The Dallas Arboretum covers 66-acres of display gardens with seasonal flowers, ornamental shrubs, trees and plant collections, creating quite a lovely setting on White Rock Lake.
The Arboretum also has seasonal outdoor festivals, concerts, and art shows.

They also have two restaurants – Restaurant DeGolyer in the historic DeGolyer House, or the Lula Mae Slaughter Dining Terrace, overlooking downtown Dallas.

 

Five Sensory Attractions worth visiting in Dallas pumkins

We discovered the Dallas Arboretum is so much more than “boring plants”, which was my son’s initial thought when he first heard of our plans to visit.
We were treated to a magnificent array of colors, and especially enjoyed the pumpkin village, feeling new textures (they have over 28 types of pumpkins in various shapes and skin textures!), and enjoying the fragrant smells of fall.
Best of all, we got a rare chance to see a sampler exhibit from  Seattle’s famous Chihuly  Museum.

 

Five Sensory Attractions worth visiting in Dallas chaihuly
The Perot Museum of Nature and Science Center

The Perot Museum opened in December of 2012, is on a mission to “inspire minds through nature and science”.

Five Sensory Attractions worth visiting in Dallas entrance

The exhibits here involve ALL  senses with interactive stations for the visitors to get information from buttons that provide sounds and smells of different animals and plants.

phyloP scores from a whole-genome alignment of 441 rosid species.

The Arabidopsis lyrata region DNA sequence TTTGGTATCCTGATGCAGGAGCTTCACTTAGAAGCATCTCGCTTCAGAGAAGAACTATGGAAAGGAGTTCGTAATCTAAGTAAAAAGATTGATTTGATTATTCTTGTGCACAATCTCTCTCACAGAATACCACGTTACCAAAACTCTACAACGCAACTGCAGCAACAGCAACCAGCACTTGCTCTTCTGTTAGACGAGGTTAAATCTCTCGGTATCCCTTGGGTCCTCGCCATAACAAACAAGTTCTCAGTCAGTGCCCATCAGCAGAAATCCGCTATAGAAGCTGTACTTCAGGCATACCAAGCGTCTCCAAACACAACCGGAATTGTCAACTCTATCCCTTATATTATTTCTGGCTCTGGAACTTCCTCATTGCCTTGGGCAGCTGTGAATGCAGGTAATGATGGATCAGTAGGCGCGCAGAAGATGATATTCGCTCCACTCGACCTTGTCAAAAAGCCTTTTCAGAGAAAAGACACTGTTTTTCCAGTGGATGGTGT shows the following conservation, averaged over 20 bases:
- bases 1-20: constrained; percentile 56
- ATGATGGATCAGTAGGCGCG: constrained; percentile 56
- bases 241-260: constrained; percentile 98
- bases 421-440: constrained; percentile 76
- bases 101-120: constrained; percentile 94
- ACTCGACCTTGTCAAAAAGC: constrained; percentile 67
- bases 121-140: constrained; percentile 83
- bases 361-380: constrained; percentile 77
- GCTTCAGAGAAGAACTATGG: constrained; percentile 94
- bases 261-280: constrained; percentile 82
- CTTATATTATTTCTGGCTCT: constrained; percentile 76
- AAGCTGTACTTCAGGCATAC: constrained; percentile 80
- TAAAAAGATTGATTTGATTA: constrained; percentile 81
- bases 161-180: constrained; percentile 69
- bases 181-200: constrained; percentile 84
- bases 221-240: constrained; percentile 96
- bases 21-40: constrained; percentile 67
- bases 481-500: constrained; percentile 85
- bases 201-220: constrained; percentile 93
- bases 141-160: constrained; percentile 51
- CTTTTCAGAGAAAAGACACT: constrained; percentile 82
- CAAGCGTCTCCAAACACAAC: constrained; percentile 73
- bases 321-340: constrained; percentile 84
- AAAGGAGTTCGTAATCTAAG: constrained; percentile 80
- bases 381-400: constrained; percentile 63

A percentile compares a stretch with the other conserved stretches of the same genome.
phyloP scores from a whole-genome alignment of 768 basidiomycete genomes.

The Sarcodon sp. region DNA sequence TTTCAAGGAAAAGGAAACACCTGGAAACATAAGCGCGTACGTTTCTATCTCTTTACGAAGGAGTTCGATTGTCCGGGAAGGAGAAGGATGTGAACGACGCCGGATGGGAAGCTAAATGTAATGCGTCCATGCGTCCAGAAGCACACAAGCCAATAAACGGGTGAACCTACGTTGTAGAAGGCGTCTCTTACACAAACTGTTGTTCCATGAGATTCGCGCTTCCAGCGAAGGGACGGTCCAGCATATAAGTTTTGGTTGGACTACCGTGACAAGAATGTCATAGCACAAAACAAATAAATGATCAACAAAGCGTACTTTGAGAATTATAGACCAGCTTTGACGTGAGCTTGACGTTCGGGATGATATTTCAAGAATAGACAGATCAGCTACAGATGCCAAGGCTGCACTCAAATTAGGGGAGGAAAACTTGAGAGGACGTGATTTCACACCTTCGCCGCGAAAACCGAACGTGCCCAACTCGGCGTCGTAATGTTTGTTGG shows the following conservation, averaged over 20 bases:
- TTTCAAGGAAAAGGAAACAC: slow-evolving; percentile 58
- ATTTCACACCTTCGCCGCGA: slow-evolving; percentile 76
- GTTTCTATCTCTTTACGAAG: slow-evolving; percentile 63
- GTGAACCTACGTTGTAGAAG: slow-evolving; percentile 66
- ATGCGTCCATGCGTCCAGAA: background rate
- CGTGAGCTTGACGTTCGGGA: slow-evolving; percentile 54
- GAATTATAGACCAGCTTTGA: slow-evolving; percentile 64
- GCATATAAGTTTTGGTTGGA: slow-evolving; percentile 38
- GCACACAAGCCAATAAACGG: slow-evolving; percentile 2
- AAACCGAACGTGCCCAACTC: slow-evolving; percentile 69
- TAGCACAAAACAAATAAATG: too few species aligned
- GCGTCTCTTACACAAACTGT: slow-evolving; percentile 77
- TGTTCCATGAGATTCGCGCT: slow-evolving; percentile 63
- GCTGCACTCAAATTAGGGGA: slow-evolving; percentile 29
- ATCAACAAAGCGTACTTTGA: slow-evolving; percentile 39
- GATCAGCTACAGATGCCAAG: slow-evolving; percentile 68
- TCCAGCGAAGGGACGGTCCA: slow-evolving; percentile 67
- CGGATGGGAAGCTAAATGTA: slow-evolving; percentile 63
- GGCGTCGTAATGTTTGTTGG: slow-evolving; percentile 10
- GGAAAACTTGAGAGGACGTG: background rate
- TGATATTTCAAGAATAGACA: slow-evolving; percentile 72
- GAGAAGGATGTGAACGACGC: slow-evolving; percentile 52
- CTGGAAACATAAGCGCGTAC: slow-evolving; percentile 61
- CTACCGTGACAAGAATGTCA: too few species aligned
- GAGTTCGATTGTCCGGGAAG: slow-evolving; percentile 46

The earthquake simulator and motion activated lit walls, along with the stairs that make bubble sounds occupied our son for half an hour!

Although we’ve visited other science centers in the past, this one was different in that it provided a broader interactive platform for kids, and also provided an insight of how one’s interest in a particular aspect of science parlays in the real world into a career.

Five Sensory Attractions worth visiting in Dallas dinasaur


Sixth Floor Museum at Dealey Plaza


The Sixth Floor Museum gets its name from its location on the sixth and seventh floors of the Texas School Book Depository, which is the actual building from which Lee Harvey Oswald assassinated U.S. President John F. Kennedy.

The permanent exhibit on the sixth floor features memorabilia of JFK’s life, death, and legacy while the seventh floor shows temporary exhibits.

Five Sensory Attractions worth visiting in Dallas sixth floor

The museum is compact, indoors, and temperature controlled, all bonuses for travelers with autism.A walk among the exhibits takes guests back to that period through visual and auditory items that help them relive history in a way few museums do.

Visitors can listen to emotional radio broadcasts as well as newspaper clippings that describe one of the hardest times America faced as a nation, from the actual place where it happened.

Five Sensory Attractions worth visiting in Dallas memorabilia

 

Have you been to Dallas and explored any of these places? What are your favorite sensory attractions across the world?

Disclaimer: The tours were hosted by VisitDallas for the participants of the Family Travel Conference.

 

 

 

Pin It on Pinterest